An inflection point in recent Congress history was the 2009 election where it ended up with a gain of 61 over its 2004 winning number. It made them arrogant, complacent, indulging in self open and naked aggrandisement, becoming masters in the art of loot and scoot. Congress under Rahul Gandhi obsessed with a hawai jahaz has to realise that it has to structure alliances by working around football field sized egos of regional chieftains to stay in the hunt for 2019. On its own, it will at best manage anything between 90 to 100 seats. His people and alliance partner management remains suspect. Behenji has flown the coop, Aklhilesh has lost patience and without a structured Mahagathbandhan which includes these two along with Lalu Yadav, Mamata Banerjee and Chandrababu Naidu, the art of war will turn into fog of war in 2019. GOP has to recalibarate its strategy by looking at people issues, something that Sonia Gandhi did so well by bringing in a farm loan waiver, creating a safety net with MNREGA, alleviating the woes of agriculturists by invoking the Land Acquisition Bill with its accompaniments of Relief and Rehabilitation (that it will deindustrialise India is another matter). She had a plan and a people connect. This is Rahul's biggest failing, a short attention span, driven as he by his coterie of advisers. Pursue the quarry relentlessly, stay and stick with an idea, show that you mean business and that you are seriously invested in politics. For good. This is only way, Rahul Gandhi will be taken seriously.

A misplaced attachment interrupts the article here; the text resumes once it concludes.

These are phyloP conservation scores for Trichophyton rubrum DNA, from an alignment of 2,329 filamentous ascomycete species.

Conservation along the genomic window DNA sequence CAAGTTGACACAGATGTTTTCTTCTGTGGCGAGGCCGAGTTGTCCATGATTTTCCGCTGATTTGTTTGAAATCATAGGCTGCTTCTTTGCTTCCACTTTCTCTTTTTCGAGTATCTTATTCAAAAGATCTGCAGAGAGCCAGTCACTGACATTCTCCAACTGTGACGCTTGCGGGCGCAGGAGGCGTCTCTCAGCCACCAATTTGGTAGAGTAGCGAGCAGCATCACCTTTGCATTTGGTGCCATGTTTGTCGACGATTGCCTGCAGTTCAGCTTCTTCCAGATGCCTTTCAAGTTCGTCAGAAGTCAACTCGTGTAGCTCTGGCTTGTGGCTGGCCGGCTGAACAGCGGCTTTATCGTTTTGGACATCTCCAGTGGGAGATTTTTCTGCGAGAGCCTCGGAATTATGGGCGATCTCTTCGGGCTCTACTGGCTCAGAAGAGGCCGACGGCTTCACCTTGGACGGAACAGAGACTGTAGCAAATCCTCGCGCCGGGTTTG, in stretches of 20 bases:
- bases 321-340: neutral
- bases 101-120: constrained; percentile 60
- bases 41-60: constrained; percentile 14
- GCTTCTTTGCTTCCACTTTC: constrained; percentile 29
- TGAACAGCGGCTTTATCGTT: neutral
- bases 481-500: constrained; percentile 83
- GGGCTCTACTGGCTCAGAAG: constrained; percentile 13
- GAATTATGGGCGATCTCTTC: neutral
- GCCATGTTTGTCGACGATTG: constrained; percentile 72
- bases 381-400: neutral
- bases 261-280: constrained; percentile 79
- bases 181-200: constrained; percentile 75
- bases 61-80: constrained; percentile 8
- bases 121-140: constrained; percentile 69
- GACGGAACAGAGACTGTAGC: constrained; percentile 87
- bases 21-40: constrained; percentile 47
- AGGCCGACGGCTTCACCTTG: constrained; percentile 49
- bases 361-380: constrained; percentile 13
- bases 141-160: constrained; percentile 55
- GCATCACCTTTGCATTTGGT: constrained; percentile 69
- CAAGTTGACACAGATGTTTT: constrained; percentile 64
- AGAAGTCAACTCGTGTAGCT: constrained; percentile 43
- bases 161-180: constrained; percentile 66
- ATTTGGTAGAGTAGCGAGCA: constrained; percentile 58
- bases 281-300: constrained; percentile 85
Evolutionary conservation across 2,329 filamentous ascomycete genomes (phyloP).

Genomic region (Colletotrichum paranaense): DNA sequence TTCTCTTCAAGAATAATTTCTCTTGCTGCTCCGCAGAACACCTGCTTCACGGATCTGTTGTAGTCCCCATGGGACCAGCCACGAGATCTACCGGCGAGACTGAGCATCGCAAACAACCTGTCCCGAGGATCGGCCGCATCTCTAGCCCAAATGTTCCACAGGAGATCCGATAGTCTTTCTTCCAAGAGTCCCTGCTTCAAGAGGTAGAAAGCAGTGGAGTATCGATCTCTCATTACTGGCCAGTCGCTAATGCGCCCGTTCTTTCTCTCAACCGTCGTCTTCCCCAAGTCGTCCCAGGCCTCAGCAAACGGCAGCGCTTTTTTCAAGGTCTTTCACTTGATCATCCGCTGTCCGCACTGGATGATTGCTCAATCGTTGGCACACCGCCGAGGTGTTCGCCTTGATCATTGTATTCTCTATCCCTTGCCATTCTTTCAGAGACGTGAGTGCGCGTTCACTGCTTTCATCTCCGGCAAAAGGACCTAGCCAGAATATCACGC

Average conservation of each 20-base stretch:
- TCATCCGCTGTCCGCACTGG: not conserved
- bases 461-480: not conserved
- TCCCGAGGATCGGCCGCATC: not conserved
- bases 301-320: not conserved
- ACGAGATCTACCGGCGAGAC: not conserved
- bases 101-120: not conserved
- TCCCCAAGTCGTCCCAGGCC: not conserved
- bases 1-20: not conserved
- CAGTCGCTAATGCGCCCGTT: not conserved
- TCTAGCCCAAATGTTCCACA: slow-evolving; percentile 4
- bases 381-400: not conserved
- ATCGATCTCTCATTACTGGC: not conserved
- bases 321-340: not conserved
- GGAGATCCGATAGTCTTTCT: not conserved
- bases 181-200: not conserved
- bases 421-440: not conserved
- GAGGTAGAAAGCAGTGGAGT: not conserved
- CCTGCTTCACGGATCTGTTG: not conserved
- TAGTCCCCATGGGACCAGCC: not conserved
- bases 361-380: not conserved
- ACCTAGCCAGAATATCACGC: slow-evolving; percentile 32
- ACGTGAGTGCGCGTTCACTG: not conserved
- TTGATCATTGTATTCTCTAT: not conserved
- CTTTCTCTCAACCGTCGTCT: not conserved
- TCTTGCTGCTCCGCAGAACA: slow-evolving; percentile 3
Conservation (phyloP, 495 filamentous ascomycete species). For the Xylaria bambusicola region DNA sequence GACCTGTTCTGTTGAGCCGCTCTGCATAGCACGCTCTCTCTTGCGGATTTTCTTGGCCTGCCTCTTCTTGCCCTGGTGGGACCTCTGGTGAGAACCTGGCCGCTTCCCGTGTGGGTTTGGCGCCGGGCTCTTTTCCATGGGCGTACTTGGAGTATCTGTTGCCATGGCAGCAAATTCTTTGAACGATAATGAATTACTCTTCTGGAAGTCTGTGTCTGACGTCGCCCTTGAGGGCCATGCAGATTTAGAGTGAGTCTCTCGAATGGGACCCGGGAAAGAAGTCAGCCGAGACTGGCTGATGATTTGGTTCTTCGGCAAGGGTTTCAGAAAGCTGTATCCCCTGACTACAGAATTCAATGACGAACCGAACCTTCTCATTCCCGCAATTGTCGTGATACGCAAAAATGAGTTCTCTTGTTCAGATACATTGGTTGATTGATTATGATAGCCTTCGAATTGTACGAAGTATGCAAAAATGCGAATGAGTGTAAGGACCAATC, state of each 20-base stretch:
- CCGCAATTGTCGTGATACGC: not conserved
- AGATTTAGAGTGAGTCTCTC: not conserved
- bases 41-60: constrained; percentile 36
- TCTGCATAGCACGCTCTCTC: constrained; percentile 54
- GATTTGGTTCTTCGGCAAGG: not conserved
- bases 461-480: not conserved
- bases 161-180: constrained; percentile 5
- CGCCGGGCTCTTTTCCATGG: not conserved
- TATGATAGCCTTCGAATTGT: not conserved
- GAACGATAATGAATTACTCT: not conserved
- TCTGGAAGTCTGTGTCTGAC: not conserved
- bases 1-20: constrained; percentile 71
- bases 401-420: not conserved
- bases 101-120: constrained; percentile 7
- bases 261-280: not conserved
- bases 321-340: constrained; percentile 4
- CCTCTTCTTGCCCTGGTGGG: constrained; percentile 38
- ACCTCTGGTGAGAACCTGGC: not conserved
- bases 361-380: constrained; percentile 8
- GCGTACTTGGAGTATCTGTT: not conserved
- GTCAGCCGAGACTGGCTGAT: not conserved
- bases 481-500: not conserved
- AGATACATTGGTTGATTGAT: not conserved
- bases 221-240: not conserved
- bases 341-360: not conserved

Bipolarity of opinion and pluralism are the lifeblood of any functioning democracy, more so in the Indian context where a credible opposition and sagacious leader  at its hem are vital. Rahul Gandhi cannot fail this mandate anymore given the number of opportunities he has had, it is time that he displays adequate intellectual heft and a calm demeanour to lead the GOP out of this morass of utter mediocrity that it finds itself in.

Equally it is said that fear is deadly and panic is healthy. They are two separate emotions.The difference between panic and anxiety is subtle. The object of the fear is often difficult to identify in a state of anxiety. The medical profession considers that panic is a heightened form of anxiety. Panic attacks are usually accompanied by physical and neurological signs. It is odd that after over a decade in active politics, Rahul Gandhi, who comes across as someone who is sincere, has not found his metier. A bon vivant dilettante type of outlook will not cut much ice in the harsh world of Indian politics. There is something restless about him, his ideas also seem utopian at times and he has a hair trigger fuse. In politics you need to be grounded and calm and not fly off the handle at the slightest provocation.